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  • More Than One Way to Drown
  • Sara Michas-Martin (bio)

Again, last night pinning me down—what I now call the phantom. She was there,

my mother, wake up she said, hurry. I couldn’t move my arms or legs

—my mouth and eyes stayed sealed. They say, IsolatedSleep Paralysis. They say, medicine

medicine. Years ago I’d seen my mother by the sink, so darted across the field,

a trout pulsing in each hand. Lookwhat I caught, what I pulledfrom the water. But the misstep,

the conjured image: a child curled on the bottom of a well pond. I see

through tempered glass my own stone extremities. As if I’ve fallen beyond sleep. My body’s unbound,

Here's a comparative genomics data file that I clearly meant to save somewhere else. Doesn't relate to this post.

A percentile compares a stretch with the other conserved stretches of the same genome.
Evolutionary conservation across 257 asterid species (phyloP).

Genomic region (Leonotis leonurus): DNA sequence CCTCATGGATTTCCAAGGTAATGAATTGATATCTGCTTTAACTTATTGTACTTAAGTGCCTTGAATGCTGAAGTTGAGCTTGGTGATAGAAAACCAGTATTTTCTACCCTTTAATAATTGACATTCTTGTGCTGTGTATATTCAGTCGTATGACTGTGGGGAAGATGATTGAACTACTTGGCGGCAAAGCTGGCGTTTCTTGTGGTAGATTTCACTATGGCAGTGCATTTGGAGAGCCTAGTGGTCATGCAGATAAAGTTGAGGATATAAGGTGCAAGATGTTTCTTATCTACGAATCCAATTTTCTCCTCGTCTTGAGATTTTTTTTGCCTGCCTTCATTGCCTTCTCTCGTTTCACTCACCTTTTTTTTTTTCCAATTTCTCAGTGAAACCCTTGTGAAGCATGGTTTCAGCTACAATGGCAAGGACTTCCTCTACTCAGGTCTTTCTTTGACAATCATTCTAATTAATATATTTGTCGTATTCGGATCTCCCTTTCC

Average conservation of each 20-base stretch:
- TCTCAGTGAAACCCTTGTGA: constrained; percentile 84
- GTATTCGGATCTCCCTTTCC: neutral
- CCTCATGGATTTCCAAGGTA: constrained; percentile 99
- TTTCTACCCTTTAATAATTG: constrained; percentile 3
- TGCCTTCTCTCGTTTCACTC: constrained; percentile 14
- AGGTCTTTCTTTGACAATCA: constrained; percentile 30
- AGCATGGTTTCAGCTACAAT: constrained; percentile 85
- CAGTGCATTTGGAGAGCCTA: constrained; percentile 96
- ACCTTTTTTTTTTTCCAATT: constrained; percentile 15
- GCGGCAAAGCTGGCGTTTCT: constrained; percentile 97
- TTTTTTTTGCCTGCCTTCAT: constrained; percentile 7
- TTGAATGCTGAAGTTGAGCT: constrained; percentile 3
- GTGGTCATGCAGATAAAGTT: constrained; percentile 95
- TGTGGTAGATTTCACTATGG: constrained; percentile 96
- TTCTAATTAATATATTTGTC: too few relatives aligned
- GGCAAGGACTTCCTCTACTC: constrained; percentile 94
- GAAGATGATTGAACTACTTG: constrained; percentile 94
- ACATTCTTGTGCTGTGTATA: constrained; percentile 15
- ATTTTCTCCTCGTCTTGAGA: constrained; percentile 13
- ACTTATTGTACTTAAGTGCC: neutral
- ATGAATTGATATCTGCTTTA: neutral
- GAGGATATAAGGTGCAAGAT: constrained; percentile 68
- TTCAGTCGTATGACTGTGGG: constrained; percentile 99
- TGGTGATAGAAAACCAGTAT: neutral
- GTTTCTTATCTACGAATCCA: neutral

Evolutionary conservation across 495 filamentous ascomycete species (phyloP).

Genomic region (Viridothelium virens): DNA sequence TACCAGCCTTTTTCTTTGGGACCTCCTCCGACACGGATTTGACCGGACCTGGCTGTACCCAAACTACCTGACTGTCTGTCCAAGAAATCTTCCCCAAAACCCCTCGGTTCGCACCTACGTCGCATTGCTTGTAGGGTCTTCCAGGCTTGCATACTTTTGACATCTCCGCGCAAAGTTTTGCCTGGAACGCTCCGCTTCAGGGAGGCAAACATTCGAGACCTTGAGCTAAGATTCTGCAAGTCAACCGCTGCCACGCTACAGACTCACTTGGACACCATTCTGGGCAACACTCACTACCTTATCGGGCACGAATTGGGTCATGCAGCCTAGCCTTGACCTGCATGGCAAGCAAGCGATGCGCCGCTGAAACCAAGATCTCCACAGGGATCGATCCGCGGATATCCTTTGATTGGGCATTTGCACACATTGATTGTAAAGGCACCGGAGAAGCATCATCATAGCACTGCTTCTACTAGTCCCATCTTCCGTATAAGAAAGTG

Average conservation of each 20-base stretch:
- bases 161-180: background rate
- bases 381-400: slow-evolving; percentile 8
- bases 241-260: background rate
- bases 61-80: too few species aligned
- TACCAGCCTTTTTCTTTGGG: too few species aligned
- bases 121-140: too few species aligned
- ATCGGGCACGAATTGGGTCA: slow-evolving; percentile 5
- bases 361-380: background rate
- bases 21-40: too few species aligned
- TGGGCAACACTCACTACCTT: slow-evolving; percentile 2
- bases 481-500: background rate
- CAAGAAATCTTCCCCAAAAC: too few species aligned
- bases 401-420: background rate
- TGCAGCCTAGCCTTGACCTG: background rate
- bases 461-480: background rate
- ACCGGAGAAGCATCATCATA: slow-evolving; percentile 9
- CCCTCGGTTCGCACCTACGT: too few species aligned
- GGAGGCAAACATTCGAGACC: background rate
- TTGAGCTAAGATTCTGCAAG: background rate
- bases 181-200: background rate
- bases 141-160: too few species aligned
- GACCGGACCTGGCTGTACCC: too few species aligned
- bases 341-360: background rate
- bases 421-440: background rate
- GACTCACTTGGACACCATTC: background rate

intact like a rabbit frozen in the woodpile, like the fish

dropped in the grass. My mother on instinct restored my breath. But the dog was changed. [End Page 157]

And the child? Trout swirl up from the brush pile. They puff their gills

and flash their rainbow skin. They say there are no hands on me— no shadows near the bed. She says

it’s the pond inside, the last drops thrashing their way out. [End Page 158]

Sara Michas-Martin

Sara Michas-Martin is a former Stegner fellow and Jones Lecturer at Stanford and recently joined the faculty at Goddard College. Her work has appeared or is forthcoming in APR, Bird Dog, FIELD, jubilat, Pool, and elsewhere.



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pp. 157-158
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